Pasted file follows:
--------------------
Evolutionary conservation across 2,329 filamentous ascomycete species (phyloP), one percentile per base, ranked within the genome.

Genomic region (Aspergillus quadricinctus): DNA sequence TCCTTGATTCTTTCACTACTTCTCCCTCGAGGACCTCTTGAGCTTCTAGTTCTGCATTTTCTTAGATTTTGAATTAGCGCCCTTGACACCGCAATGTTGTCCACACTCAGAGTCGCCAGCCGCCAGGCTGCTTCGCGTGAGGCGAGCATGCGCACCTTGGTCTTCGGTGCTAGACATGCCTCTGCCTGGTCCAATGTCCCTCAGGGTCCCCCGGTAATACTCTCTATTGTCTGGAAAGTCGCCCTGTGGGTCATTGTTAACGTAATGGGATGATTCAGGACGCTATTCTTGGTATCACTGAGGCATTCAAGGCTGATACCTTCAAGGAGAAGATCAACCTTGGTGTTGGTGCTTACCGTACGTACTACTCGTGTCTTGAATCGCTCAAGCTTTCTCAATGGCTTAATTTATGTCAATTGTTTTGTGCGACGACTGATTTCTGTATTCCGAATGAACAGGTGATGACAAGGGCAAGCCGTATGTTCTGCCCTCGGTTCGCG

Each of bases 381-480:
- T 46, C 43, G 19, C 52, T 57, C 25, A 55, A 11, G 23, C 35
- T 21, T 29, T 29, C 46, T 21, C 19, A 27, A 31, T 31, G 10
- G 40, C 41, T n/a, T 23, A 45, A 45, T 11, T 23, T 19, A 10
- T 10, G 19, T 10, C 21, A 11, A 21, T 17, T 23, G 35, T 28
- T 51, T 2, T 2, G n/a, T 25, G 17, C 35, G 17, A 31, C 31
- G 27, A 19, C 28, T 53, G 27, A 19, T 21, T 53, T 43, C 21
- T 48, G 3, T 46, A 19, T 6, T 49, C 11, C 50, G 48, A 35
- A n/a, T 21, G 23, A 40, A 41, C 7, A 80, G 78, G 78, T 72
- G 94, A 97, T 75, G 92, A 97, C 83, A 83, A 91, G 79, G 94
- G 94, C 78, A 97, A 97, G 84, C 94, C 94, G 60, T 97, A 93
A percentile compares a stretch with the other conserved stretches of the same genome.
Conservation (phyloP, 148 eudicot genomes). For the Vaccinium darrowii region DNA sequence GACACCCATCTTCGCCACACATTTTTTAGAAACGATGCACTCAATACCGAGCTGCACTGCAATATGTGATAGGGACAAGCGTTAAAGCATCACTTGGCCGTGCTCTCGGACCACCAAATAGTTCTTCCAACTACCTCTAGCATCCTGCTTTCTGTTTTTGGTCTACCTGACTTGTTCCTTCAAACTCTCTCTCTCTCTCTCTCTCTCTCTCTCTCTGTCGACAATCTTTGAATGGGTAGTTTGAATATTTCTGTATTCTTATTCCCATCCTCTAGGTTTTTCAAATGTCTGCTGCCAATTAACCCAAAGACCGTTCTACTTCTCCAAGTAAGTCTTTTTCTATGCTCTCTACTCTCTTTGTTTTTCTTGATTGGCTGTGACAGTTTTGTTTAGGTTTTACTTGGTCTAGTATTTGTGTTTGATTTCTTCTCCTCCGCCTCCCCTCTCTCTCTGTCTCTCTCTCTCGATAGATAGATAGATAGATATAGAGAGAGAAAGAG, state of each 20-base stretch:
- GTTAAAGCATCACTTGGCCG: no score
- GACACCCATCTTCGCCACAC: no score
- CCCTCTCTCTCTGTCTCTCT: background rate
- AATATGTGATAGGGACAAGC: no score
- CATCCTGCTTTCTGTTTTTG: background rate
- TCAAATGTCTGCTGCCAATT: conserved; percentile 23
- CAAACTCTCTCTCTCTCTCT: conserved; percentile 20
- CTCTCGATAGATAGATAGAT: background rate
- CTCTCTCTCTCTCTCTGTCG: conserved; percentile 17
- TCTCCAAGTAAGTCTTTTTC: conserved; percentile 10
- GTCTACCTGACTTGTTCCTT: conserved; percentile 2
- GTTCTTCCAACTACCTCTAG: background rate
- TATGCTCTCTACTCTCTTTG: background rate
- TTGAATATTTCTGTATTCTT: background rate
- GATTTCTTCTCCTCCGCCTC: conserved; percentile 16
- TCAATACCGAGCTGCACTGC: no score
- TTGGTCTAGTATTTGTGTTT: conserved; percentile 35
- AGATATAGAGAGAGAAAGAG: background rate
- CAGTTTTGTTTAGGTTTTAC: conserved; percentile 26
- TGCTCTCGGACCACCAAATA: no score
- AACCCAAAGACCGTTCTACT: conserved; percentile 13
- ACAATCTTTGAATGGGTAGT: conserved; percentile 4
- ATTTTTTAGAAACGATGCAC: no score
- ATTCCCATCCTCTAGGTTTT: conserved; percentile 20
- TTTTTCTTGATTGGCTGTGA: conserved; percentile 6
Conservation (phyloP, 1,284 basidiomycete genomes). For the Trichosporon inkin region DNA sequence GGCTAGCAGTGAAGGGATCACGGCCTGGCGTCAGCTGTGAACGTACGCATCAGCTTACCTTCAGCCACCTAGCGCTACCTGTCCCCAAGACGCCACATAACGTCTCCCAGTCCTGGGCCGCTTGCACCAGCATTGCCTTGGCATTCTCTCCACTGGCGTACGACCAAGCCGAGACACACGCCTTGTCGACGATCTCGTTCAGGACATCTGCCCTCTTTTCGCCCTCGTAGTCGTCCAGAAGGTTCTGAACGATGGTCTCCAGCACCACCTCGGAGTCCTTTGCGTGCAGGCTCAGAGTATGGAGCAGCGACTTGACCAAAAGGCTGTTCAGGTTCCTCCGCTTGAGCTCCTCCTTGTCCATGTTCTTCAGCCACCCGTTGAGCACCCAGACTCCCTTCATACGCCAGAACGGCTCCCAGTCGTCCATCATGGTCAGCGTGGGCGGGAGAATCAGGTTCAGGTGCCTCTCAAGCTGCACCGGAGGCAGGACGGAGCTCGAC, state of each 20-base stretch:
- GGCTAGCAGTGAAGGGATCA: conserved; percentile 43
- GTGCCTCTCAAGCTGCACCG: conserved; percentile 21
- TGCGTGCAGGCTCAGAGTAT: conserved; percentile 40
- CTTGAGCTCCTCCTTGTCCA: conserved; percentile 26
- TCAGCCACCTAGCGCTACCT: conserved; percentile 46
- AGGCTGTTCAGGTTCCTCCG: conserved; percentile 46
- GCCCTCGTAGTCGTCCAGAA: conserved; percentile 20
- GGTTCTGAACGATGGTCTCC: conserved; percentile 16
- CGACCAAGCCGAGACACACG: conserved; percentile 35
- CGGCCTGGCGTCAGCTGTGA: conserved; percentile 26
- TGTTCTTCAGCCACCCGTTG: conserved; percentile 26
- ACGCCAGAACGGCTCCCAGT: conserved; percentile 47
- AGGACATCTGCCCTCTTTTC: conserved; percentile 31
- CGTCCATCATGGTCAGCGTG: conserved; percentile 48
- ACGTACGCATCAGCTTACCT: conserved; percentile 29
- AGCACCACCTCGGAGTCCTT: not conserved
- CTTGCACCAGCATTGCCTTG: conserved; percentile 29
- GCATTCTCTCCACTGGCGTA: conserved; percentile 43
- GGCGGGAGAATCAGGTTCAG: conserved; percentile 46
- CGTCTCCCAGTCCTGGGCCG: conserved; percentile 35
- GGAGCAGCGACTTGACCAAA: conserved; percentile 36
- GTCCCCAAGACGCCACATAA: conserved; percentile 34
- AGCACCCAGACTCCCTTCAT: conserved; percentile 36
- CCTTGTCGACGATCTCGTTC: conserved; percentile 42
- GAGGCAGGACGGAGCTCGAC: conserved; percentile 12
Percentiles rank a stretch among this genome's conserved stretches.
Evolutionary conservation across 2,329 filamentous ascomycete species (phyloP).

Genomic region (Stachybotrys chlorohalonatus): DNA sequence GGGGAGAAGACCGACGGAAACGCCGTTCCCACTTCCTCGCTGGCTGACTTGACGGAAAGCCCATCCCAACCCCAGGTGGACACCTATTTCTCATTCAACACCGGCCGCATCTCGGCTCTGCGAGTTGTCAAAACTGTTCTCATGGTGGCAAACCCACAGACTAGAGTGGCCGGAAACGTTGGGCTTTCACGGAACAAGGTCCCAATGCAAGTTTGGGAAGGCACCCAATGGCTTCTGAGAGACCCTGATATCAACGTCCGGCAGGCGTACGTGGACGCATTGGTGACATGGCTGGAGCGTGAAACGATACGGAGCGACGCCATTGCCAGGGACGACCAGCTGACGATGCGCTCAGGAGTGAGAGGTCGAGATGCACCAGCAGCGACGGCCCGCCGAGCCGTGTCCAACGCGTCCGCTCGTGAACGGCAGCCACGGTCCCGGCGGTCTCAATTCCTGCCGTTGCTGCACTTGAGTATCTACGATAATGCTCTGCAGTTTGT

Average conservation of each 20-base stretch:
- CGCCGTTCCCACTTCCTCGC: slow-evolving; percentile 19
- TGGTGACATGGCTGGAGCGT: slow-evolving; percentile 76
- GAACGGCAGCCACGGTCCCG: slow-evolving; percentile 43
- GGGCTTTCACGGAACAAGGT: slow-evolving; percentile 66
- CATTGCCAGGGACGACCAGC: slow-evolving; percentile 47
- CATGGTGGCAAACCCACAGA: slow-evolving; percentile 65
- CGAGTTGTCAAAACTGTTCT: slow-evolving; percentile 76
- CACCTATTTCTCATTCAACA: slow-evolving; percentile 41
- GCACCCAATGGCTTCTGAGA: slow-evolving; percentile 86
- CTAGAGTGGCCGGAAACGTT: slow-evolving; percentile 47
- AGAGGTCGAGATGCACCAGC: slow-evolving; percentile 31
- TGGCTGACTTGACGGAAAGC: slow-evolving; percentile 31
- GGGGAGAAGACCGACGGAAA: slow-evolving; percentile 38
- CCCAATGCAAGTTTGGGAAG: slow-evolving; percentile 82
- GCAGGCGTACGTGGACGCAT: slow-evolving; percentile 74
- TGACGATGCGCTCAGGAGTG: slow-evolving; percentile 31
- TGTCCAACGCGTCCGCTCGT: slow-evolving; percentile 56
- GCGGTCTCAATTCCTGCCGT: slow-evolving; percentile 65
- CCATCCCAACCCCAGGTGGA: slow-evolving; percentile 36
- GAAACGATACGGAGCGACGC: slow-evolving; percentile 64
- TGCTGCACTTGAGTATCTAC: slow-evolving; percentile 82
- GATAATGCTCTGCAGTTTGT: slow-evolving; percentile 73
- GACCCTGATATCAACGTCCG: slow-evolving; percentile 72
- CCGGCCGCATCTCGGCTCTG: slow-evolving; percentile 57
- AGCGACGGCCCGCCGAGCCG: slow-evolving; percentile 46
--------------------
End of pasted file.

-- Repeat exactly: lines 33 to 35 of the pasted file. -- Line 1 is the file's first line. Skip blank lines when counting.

- AGATATAGAGAGAGAAAGAG: background rate
- CAGTTTTGTTTAGGTTTTAC: conserved; percentile 26
- TGCTCTCGGACCACCAAATA: no score